A new wave of Jewish designers has risen to the challenge of making more inclusive and sustainable clothes.
‘Fashion is a mirror for society and we are seeing a combination both of digital and tangible—digital designs with digital enhancements and tangibles that a person can actually wear.’SHEIN AUNG
This past weekend, Kornit Fashion Week kicked off in Los Angeles, two years after its first edition in Tel Aviv. The event, which took place from Nov. 2 to Nov. 5, was the first stop on a worldwide tour of 10 cities. The entire enterprise was funded by the Israeli printer company Kornit, which was promoting its newest 3D printers for fashion designers while advocating for “more diversity in the fashion industry.” With more than 20 designers of everything from couture to ready-to-wear and accessories, the event showcased both established and under-the-radar fashion wizards, many of whom had utilized Kornit’s printing technology.
The show took place amid broad shifts in the fashion industry, namely a greater focus on inclusivity and responsibility. Jewish designers from around the globe, like the ones featured at Kornit, have become an instrumental part of this effort, leading the call for a more engaged and responsible fashion industry.
Recently, inclusivity has become a significant priority for fashion runways and ad campaigns. Mainstream labels have realized that consumers want to see more than just one body type. From the cancellation of the Victoria’s Secret Angels show to Old Navy’s plus size and all-gender billboards last September, America’s biggest names are slowly embracing what consumers have been seeking for years: authentic diversity.
Some of these changes come in response to several reports that made a big splash in the community. Last April, the Council of Fashion Designers of America (CFDA) published an alarming survey about the underrepresentation of minorities, indicating that 26% of fashion employees of color (including 40% of Black respondents) believed that their race or ethnicity has had a negative impact on receiving raises and promotions. The CFDA report also highlighted that designers of color, especially women, faced more challenges with sales, as did the store employees who worked for them.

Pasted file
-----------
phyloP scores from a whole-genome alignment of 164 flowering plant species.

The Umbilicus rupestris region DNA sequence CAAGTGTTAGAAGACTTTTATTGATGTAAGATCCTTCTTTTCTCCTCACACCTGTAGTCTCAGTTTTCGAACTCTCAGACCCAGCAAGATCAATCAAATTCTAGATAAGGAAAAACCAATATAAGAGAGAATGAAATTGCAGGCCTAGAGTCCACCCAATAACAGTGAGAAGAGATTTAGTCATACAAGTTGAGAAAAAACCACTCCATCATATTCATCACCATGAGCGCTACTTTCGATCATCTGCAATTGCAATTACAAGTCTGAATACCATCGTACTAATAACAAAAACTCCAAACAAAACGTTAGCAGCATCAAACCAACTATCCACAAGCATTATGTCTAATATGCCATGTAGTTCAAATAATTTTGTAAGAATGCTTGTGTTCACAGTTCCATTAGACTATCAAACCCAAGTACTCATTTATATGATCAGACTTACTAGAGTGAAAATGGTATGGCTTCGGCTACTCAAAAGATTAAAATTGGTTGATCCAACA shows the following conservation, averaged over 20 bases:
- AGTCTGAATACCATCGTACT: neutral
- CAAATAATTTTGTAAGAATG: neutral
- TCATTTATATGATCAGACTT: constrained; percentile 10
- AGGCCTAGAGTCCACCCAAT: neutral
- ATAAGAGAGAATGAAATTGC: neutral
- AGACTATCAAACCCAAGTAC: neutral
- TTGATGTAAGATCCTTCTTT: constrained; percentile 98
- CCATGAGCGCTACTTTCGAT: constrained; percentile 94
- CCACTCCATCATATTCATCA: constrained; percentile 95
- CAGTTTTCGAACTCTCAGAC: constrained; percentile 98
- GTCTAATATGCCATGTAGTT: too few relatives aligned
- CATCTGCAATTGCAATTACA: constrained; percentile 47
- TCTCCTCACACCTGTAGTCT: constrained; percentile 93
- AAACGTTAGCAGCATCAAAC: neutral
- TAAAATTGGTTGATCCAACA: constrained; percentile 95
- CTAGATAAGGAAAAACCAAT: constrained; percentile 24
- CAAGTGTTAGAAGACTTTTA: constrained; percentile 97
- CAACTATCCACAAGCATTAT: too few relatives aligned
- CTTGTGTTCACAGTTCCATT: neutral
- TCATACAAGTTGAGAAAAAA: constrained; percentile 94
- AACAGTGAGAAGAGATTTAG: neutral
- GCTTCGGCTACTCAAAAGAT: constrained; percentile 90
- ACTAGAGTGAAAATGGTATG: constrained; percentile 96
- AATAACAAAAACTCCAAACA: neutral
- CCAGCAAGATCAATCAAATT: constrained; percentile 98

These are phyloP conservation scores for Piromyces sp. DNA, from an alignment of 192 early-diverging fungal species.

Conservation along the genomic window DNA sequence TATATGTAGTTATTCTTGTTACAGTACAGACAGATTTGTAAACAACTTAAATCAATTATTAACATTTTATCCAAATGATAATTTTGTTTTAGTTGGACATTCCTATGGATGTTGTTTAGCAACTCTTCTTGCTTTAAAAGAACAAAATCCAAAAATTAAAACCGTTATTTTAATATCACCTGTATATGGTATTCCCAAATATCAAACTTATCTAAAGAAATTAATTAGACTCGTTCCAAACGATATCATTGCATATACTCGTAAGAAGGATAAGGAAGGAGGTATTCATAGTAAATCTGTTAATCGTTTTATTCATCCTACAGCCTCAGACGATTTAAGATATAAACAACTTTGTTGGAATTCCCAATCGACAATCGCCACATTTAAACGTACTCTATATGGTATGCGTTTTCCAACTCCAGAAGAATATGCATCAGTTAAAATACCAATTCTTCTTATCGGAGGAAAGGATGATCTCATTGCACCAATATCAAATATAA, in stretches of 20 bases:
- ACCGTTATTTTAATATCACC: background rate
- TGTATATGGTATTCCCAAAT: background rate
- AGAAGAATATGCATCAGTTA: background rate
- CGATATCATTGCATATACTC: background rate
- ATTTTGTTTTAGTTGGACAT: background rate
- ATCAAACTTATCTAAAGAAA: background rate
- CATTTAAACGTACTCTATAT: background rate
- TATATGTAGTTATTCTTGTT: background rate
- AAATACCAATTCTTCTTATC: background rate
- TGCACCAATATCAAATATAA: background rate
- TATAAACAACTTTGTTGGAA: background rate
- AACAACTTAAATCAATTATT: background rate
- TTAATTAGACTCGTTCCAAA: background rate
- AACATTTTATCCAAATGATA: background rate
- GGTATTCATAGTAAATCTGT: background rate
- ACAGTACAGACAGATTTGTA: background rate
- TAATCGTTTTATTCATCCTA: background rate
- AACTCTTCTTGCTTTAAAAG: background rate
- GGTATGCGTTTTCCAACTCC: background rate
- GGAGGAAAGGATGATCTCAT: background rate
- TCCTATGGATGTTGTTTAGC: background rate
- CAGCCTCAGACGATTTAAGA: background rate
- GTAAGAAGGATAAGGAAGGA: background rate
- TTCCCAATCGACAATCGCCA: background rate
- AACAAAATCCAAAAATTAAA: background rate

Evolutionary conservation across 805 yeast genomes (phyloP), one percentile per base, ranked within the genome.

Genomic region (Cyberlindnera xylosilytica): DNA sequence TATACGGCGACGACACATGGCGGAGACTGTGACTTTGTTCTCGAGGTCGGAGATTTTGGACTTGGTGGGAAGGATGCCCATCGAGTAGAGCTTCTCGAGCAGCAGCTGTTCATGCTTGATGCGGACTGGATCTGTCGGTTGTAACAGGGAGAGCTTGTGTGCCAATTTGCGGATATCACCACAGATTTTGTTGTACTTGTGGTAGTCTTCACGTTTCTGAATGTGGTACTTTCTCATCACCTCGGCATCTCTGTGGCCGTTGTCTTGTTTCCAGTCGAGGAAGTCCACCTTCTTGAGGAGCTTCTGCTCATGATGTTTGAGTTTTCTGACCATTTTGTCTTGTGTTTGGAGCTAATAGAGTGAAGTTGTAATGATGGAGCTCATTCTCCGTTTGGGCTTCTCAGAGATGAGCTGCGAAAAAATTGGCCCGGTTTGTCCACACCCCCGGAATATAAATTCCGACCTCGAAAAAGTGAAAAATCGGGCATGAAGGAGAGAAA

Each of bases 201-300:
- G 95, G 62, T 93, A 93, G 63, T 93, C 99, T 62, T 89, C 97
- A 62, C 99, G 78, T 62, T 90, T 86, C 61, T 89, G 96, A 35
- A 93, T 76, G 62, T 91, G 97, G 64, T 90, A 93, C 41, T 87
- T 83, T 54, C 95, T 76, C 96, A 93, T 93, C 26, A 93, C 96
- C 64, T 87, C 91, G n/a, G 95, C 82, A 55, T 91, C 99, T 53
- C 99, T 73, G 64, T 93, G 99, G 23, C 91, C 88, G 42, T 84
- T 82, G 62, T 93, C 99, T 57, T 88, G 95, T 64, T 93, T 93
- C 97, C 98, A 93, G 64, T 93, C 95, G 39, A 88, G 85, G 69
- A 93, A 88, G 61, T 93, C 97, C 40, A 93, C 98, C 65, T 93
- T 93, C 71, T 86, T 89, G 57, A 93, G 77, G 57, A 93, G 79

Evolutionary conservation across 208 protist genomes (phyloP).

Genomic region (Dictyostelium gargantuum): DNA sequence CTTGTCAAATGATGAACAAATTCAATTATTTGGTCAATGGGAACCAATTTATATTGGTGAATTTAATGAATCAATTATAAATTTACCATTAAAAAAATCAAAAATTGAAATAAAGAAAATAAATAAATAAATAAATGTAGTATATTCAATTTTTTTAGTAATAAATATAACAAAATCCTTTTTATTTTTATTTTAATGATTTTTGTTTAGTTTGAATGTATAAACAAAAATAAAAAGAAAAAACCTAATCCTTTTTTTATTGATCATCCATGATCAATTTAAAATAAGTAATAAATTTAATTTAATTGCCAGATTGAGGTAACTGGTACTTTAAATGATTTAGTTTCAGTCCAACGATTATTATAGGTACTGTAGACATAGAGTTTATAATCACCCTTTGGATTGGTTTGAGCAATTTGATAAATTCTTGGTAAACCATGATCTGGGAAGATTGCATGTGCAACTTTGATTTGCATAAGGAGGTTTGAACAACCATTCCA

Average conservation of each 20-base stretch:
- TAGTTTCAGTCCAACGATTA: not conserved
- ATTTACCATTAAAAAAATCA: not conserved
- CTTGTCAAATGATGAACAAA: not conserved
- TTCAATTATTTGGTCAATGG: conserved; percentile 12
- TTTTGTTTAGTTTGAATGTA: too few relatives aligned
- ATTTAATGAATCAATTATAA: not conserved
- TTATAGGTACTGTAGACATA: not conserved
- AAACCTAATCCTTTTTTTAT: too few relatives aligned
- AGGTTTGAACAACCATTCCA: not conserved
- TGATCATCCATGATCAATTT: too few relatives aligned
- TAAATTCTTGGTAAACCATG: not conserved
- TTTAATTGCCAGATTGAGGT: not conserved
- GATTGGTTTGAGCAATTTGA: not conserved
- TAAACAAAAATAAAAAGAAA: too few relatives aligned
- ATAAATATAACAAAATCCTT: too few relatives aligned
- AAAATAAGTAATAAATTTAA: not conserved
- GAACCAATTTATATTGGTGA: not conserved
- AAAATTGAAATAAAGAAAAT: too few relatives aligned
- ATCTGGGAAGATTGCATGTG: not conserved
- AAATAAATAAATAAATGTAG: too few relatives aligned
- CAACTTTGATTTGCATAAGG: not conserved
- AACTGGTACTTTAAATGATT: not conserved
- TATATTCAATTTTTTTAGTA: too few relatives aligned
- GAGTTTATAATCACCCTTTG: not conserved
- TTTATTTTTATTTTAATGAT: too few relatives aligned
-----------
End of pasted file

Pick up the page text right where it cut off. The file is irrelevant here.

Understandably, many of these designers still have reservations about the longevity of these industry measures:
“You want to understand the reason why [you’re being called on now]—is it because they identify with the work, or because they feel a need to fulfill a quota?” asked one independent designer. “On one hand, it’s amazing because there are so many talented designers of color who deserve recognition … and are finally being seen because these gatekeepers are forced to address their presence. It’s unfortunate knowing that it’s not always real.”
It is within the context of an evolving industry that the renowned Israeli producer Motti Reif founded Kornit Fashion Week in an effort to be part of the change. Reif, a longtime celebrity fashion expert in Israel, is also the co-producer of Tel Aviv Fashion Week and a Tel Aviv council member. Recently appointed as chairman of the Advancement of Women for Tel Aviv-Yafo Municipality, he focuses on a wide variety of fashion and communities, from modest to international designers, featuring Emmanuel Ungaro and the fashion-forward New Yorker Asher Levine. Given his global vision, Los Angeles came to him as the perfect location for the show, as an “exciting megalopolis bringing people from different cultures together.”
Models showcase some of Asher Levine’s designsPHOTOS: PHILIP LEW; SHEIN AUNG
Reif was also committed to inclusive representation in the show itself. “The fashion industry has [had] one type of model for the last four decades … usually tall, very thin, usually blond,” he explained. For his show, he looked for a variety of people, with varying heights, ages, builds, skin colors, and ages. He hired all the models locally (rare, given that most fashion weeks involve international talent flying in) in an effort to minimize the carbon footprint of their travel.
Respecting the environment was another key principle of Kornit Fashion Week. Currently, the fashion industry is responsible for about 8%-10% of global carbon emissions. Over the past few years, many institutions have launched awareness campaigns about sustainable style, from the United Nations’ Sustainable Development Goals to the Greenpeace “Detox My Fashion” campaign. Last year, Kornit published an Impact Report showing the company’s own commitment to the U.N.’s sustainability guidelines and work to protect the environment.
Accordingly, the fashion week was full of eco-responsible designers. In order to keep the event’s carbon footprint low, all designers had the opportunity to create designs with the company’s special American-Israeli 3D printers. “Kornit is a textile digital printing machine that uses zero water,” explained Reif.
Israel footwear designer Naot, which launched an eco-friendly capsule collection, used that technology to craft sandals made from vegan leather, focusing on manufacturing its shoes ethically with sustainable sources. The avant-garde label Threeasfour, also part of the Kornit lineup, created a whole zero-waste capsule collection called Kundalini using the printers. The result was a very high fashion, futuristic-looking palette of colors.